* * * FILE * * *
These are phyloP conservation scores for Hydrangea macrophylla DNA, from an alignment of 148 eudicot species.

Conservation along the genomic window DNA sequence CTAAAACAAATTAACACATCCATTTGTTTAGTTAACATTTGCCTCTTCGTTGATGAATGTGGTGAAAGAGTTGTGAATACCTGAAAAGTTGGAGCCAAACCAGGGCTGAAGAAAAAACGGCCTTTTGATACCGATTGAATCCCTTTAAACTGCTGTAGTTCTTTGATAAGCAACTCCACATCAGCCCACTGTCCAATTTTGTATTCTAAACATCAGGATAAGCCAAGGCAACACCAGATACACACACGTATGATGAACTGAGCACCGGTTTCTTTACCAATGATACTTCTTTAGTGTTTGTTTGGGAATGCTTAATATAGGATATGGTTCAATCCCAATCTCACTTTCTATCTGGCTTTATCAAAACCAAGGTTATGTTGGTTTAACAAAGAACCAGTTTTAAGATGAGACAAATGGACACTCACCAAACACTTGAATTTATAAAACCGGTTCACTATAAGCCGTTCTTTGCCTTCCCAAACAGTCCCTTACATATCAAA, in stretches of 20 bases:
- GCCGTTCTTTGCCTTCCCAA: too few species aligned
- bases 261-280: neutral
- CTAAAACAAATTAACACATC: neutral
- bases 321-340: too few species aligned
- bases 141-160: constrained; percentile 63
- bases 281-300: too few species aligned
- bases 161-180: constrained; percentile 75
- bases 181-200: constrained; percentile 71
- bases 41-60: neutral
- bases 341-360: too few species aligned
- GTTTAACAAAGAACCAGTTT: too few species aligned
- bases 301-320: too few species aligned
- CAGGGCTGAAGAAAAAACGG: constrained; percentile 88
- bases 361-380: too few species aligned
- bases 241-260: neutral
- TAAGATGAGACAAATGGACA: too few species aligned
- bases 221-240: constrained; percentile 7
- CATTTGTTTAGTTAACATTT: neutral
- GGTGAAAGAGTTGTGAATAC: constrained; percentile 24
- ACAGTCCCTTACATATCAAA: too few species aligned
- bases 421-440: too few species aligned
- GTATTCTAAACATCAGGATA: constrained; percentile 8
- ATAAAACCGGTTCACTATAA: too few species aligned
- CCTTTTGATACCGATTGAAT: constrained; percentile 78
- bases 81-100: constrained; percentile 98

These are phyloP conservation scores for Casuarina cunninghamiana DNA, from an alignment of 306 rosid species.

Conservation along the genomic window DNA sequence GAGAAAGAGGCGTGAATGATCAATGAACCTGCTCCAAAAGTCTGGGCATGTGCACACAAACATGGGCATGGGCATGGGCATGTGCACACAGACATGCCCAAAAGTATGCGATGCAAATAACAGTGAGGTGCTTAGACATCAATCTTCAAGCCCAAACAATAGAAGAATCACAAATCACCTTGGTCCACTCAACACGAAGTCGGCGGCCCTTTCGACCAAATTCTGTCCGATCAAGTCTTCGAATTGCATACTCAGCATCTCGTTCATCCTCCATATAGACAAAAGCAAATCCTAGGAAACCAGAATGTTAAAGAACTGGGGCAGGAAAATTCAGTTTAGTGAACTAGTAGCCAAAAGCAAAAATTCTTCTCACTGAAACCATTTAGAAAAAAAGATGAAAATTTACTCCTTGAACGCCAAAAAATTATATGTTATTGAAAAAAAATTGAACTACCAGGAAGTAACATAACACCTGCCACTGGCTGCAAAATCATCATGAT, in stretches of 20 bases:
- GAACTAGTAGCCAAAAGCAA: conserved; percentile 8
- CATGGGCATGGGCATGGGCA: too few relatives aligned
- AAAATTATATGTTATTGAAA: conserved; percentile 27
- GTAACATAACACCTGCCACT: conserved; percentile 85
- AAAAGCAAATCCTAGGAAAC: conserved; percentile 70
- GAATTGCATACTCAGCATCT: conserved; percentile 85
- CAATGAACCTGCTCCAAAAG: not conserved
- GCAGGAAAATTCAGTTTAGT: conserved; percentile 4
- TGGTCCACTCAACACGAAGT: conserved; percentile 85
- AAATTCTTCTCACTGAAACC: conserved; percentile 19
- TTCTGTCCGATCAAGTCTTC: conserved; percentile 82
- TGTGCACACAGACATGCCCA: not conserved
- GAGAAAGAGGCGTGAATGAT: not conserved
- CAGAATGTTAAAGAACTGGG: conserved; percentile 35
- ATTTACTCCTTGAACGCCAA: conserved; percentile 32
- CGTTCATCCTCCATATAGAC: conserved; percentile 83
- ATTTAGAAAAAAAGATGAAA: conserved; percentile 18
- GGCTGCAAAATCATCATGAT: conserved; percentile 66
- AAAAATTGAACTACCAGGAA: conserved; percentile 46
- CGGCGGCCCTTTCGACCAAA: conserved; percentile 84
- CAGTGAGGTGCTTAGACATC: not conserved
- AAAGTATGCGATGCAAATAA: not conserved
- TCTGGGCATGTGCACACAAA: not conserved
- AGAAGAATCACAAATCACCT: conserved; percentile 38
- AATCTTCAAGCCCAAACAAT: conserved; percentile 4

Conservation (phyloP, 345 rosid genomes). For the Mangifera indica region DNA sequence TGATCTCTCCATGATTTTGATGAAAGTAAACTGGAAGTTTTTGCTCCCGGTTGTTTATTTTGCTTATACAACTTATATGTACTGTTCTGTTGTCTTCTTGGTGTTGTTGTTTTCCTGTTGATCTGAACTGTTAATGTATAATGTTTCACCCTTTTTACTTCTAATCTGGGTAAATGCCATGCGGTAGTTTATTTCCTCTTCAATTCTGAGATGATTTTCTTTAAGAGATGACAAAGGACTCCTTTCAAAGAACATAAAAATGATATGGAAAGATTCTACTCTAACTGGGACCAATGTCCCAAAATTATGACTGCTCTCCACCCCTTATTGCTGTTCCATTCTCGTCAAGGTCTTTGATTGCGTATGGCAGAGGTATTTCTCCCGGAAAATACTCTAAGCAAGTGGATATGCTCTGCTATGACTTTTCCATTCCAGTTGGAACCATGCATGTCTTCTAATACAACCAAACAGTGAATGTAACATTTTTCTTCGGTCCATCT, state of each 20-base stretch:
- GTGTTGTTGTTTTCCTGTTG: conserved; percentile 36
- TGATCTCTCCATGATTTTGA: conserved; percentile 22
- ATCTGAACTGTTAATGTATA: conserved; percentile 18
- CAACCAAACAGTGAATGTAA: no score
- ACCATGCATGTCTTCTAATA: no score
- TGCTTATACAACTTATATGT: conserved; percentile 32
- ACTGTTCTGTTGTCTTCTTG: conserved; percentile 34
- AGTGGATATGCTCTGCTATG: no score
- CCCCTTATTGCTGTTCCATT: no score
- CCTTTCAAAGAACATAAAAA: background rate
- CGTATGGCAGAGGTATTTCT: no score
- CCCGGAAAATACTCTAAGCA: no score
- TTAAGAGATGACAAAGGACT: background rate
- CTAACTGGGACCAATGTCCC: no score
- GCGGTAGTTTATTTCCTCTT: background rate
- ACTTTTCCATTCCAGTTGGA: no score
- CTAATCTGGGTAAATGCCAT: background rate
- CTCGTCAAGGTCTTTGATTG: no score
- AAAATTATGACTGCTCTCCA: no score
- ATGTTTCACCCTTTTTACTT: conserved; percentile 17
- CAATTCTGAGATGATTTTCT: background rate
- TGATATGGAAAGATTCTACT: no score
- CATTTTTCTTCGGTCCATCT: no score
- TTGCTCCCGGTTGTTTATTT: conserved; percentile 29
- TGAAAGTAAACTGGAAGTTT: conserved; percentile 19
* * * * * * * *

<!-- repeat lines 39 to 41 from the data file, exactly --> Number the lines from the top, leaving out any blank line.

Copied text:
- AAATTCTTCTCACTGAAACC: conserved; percentile 19
- TTCTGTCCGATCAAGTCTTC: conserved; percentile 82
- TGTGCACACAGACATGCCCA: not conserved